An era seemed to end March 22, 2016, when Phife Dawg died of complications from diabetes. But before he left this world, Phife left his fans one last gift. He, Q-Tip, Ali, and Jarobi had recorded one final Tribe record in the months before his death. "The idea was going in without any pretense," Jarobi said. "If it sucks, we won't put it out. It was about spending time together."

This writer had been burned on too many reunion albums from favorite bands, from the Pixies to Jane's Addiction, to get too hyped about this record. But right from the opening track, it was clear 2016's We Got It from Here... Thank You 4 Your Service was something different, something special, something that definitely didn't suck.

The lyrics were angrier, more defiant about injustices, but still undeniably Tribe. It debuted as the number one record on the charts. The band gave a blistering performance of "The Space Program" on Saturday Night Live the weekend immediately after Donald Trump's election, giving the refrain "Let's make something happen" added meaning. They went on a short tour in 2017 (which, sadly, never made it to Miami), which Jarobi said will definitively be Tribe's last. "There's no chance we tour again. It was too difficult without Phife, too emotional. We were crying after every show." Jarobi also said We Got It will also be Tribe's swan song for recording. "Phife is gone. There's no more. There are songs that didn't make the album, but there's a reason they didn't make the album."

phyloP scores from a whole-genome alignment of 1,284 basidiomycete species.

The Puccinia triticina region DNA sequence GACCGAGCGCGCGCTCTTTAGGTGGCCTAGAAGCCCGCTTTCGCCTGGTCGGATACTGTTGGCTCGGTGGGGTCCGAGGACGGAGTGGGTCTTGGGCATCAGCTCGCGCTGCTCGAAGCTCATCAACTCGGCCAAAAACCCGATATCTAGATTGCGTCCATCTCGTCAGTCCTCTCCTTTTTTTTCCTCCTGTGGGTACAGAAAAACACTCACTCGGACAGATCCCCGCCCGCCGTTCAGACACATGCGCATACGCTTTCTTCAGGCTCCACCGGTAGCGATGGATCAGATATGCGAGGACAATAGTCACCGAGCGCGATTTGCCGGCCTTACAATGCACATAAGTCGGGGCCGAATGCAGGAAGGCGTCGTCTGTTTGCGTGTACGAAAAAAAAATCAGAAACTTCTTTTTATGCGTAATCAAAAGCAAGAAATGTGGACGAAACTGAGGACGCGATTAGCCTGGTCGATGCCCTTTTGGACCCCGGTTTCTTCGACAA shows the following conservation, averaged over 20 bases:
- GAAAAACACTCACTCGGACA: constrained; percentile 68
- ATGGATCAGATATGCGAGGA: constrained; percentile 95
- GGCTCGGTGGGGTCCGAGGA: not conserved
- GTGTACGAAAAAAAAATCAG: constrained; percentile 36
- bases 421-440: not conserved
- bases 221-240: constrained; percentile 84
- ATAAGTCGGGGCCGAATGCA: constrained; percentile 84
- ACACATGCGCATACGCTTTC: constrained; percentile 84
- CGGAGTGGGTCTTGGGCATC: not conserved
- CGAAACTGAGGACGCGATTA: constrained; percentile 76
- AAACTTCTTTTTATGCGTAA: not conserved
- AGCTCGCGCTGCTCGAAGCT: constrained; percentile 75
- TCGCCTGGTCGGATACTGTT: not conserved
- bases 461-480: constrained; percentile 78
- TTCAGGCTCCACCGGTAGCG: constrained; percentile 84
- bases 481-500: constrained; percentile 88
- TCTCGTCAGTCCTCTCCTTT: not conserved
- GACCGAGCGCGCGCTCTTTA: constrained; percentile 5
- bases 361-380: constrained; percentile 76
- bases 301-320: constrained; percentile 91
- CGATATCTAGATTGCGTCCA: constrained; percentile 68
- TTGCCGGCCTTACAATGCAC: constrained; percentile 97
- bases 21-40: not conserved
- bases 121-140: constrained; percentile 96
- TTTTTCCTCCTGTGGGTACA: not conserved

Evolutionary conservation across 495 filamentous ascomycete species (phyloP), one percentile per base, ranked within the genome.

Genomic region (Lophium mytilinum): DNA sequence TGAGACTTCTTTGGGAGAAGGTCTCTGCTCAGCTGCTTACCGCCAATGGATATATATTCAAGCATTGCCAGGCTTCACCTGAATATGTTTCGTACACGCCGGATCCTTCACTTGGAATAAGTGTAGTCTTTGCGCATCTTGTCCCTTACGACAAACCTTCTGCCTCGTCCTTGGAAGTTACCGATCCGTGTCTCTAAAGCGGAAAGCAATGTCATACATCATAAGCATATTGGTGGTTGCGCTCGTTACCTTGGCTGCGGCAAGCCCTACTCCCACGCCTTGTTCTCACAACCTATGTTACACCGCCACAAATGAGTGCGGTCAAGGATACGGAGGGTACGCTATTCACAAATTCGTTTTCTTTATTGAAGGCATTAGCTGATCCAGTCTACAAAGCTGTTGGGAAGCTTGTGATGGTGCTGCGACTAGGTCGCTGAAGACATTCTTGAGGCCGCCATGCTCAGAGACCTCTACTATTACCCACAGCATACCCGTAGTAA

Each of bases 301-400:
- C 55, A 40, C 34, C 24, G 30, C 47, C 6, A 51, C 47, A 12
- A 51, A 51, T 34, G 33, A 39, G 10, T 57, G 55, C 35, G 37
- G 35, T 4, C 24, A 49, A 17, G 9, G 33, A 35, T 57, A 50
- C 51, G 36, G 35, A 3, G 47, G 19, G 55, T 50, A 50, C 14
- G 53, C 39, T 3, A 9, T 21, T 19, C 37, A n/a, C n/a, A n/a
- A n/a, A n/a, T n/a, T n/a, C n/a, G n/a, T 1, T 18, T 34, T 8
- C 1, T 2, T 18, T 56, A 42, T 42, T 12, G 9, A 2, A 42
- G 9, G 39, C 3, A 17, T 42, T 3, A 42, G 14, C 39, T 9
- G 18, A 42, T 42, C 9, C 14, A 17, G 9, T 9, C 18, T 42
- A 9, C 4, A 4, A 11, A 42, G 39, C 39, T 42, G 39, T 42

So for Jarobi, Tribe is the past. The Monday-night 1-800 Lucky DJ gig is the present. What else? As far as more music, Jarobi was mute. Tillery James, his DJ'ing partner, said they're launching an event called the Love Movement, where they'll take their musical libraries to cities such as Atlanta, Chicago, and New York for one-night events similar to the weekly set at 1-800 Lucky. James also said he's pestering Jarobi to do a solo album.

Jarobi was mum about future rapping, but he was effusive about his relocation to Miami. "My wife was living down here. She said she can't do winters, so I moved down here three years ago. I wish I did it earlier." He also has two teenagers. His son, now 14, is about the same age as Jarobi when he began rapping. "He's good at rap. I was hoping he sucked. I want him to do anything but this." Listening to A Tribe Called Quest's albums makes telling a kid to do anything else a difficult task.

8 p.m. Mondays at 1-800-Lucky, 143 NW 23rd St., Miami; 305-768-9826; Admission is free.